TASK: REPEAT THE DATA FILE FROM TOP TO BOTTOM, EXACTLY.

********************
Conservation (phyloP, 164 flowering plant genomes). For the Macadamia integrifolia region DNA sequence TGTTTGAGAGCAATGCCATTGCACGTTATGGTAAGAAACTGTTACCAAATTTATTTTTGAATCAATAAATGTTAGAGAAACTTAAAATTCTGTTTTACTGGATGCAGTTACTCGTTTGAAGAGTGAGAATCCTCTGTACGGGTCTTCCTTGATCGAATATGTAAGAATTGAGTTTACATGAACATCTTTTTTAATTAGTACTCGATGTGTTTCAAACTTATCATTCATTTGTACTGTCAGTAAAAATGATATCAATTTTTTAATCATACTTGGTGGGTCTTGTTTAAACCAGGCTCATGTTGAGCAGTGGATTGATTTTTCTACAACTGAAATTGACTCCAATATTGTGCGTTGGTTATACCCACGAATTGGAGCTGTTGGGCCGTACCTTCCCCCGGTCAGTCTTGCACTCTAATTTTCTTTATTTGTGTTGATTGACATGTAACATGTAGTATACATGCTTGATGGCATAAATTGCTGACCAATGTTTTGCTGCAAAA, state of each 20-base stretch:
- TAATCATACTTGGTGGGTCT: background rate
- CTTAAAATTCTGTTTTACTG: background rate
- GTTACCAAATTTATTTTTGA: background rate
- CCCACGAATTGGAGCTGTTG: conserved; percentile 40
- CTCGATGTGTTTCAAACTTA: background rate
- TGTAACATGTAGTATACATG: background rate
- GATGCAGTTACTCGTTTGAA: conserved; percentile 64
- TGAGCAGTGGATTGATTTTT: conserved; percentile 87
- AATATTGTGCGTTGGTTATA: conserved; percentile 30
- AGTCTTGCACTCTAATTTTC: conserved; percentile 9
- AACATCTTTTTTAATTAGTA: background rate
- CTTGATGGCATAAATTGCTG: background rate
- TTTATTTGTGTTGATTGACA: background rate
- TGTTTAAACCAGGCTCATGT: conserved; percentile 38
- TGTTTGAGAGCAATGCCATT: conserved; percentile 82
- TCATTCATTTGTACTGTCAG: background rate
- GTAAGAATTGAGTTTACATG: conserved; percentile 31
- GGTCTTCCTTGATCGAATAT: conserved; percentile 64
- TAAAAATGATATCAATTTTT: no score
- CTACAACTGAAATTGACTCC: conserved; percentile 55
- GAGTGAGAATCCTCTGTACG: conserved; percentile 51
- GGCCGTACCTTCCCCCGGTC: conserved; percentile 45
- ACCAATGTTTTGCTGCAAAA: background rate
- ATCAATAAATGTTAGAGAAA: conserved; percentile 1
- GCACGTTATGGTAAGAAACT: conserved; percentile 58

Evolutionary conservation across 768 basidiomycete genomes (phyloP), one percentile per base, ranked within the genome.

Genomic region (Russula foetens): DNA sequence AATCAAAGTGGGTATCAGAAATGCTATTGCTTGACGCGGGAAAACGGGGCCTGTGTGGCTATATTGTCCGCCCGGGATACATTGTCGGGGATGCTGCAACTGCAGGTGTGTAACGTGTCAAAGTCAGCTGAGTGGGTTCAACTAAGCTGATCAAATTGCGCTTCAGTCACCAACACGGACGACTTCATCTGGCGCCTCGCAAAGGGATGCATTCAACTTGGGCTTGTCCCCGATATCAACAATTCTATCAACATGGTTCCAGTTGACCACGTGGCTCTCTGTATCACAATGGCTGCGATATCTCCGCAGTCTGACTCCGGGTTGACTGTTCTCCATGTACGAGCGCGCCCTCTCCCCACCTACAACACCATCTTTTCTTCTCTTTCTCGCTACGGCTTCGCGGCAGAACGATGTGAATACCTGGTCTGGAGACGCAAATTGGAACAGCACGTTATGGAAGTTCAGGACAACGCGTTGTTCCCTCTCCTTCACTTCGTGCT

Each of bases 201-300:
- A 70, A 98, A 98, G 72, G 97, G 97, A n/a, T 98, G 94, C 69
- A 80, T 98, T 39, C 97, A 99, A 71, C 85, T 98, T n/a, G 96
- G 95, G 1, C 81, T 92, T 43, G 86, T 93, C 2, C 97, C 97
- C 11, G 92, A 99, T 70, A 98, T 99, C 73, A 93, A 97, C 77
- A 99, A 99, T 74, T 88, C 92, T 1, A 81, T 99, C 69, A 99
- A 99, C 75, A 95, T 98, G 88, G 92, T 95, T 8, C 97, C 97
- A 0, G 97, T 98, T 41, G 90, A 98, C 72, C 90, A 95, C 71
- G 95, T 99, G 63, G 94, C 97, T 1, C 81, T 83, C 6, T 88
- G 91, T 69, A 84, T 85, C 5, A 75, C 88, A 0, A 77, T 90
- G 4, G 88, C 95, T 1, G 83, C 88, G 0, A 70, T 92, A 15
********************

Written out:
Conservation (phyloP, 164 flowering plant genomes). For the Macadamia integrifolia region DNA sequence TGTTTGAGAGCAATGCCATTGCACGTTATGGTAAGAAACTGTTACCAAATTTATTTTTGAATCAATAAATGTTAGAGAAACTTAAAATTCTGTTTTACTGGATGCAGTTACTCGTTTGAAGAGTGAGAATCCTCTGTACGGGTCTTCCTTGATCGAATATGTAAGAATTGAGTTTACATGAACATCTTTTTTAATTAGTACTCGATGTGTTTCAAACTTATCATTCATTTGTACTGTCAGTAAAAATGATATCAATTTTTTAATCATACTTGGTGGGTCTTGTTTAAACCAGGCTCATGTTGAGCAGTGGATTGATTTTTCTACAACTGAAATTGACTCCAATATTGTGCGTTGGTTATACCCACGAATTGGAGCTGTTGGGCCGTACCTTCCCCCGGTCAGTCTTGCACTCTAATTTTCTTTATTTGTGTTGATTGACATGTAACATGTAGTATACATGCTTGATGGCATAAATTGCTGACCAATGTTTTGCTGCAAAA, state of each 20-base stretch:
- TAATCATACTTGGTGGGTCT: background rate
- CTTAAAATTCTGTTTTACTG: background rate
- GTTACCAAATTTATTTTTGA: background rate
- CCCACGAATTGGAGCTGTTG: conserved; percentile 40
- CTCGATGTGTTTCAAACTTA: background rate
- TGTAACATGTAGTATACATG: background rate
- GATGCAGTTACTCGTTTGAA: conserved; percentile 64
- TGAGCAGTGGATTGATTTTT: conserved; percentile 87
- AATATTGTGCGTTGGTTATA: conserved; percentile 30
- AGTCTTGCACTCTAATTTTC: conserved; percentile 9
- AACATCTTTTTTAATTAGTA: background rate
- CTTGATGGCATAAATTGCTG: background rate
- TTTATTTGTGTTGATTGACA: background rate
- TGTTTAAACCAGGCTCATGT: conserved; percentile 38
- TGTTTGAGAGCAATGCCATT: conserved; percentile 82
- TCATTCATTTGTACTGTCAG: background rate
- GTAAGAATTGAGTTTACATG: conserved; percentile 31
- GGTCTTCCTTGATCGAATAT: conserved; percentile 64
- TAAAAATGATATCAATTTTT: no score
- CTACAACTGAAATTGACTCC: conserved; percentile 55
- GAGTGAGAATCCTCTGTACG: conserved; percentile 51
- GGCCGTACCTTCCCCCGGTC: conserved; percentile 45
- ACCAATGTTTTGCTGCAAAA: background rate
- ATCAATAAATGTTAGAGAAA: conserved; percentile 1
- GCACGTTATGGTAAGAAACT: conserved; percentile 58

Evolutionary conservation across 768 basidiomycete genomes (phyloP), one percentile per base, ranked within the genome.

Genomic region (Russula foetens): DNA sequence AATCAAAGTGGGTATCAGAAATGCTATTGCTTGACGCGGGAAAACGGGGCCTGTGTGGCTATATTGTCCGCCCGGGATACATTGTCGGGGATGCTGCAACTGCAGGTGTGTAACGTGTCAAAGTCAGCTGAGTGGGTTCAACTAAGCTGATCAAATTGCGCTTCAGTCACCAACACGGACGACTTCATCTGGCGCCTCGCAAAGGGATGCATTCAACTTGGGCTTGTCCCCGATATCAACAATTCTATCAACATGGTTCCAGTTGACCACGTGGCTCTCTGTATCACAATGGCTGCGATATCTCCGCAGTCTGACTCCGGGTTGACTGTTCTCCATGTACGAGCGCGCCCTCTCCCCACCTACAACACCATCTTTTCTTCTCTTTCTCGCTACGGCTTCGCGGCAGAACGATGTGAATACCTGGTCTGGAGACGCAAATTGGAACAGCACGTTATGGAAGTTCAGGACAACGCGTTGTTCCCTCTCCTTCACTTCGTGCT

Each of bases 201-300:
- A 70, A 98, A 98, G 72, G 97, G 97, A n/a, T 98, G 94, C 69
- A 80, T 98, T 39, C 97, A 99, A 71, C 85, T 98, T n/a, G 96
- G 95, G 1, C 81, T 92, T 43, G 86, T 93, C 2, C 97, C 97
- C 11, G 92, A 99, T 70, A 98, T 99, C 73, A 93, A 97, C 77
- A 99, A 99, T 74, T 88, C 92, T 1, A 81, T 99, C 69, A 99
- A 99, C 75, A 95, T 98, G 88, G 92, T 95, T 8, C 97, C 97
- A 0, G 97, T 98, T 41, G 90, A 98, C 72, C 90, A 95, C 71
- G 95, T 99, G 63, G 94, C 97, T 1, C 81, T 83, C 6, T 88
- G 91, T 69, A 84, T 85, C 5, A 75, C 88, A 0, A 77, T 90
- G 4, G 88, C 95, T 1, G 83, C 88, G 0, A 70, T 92, A 15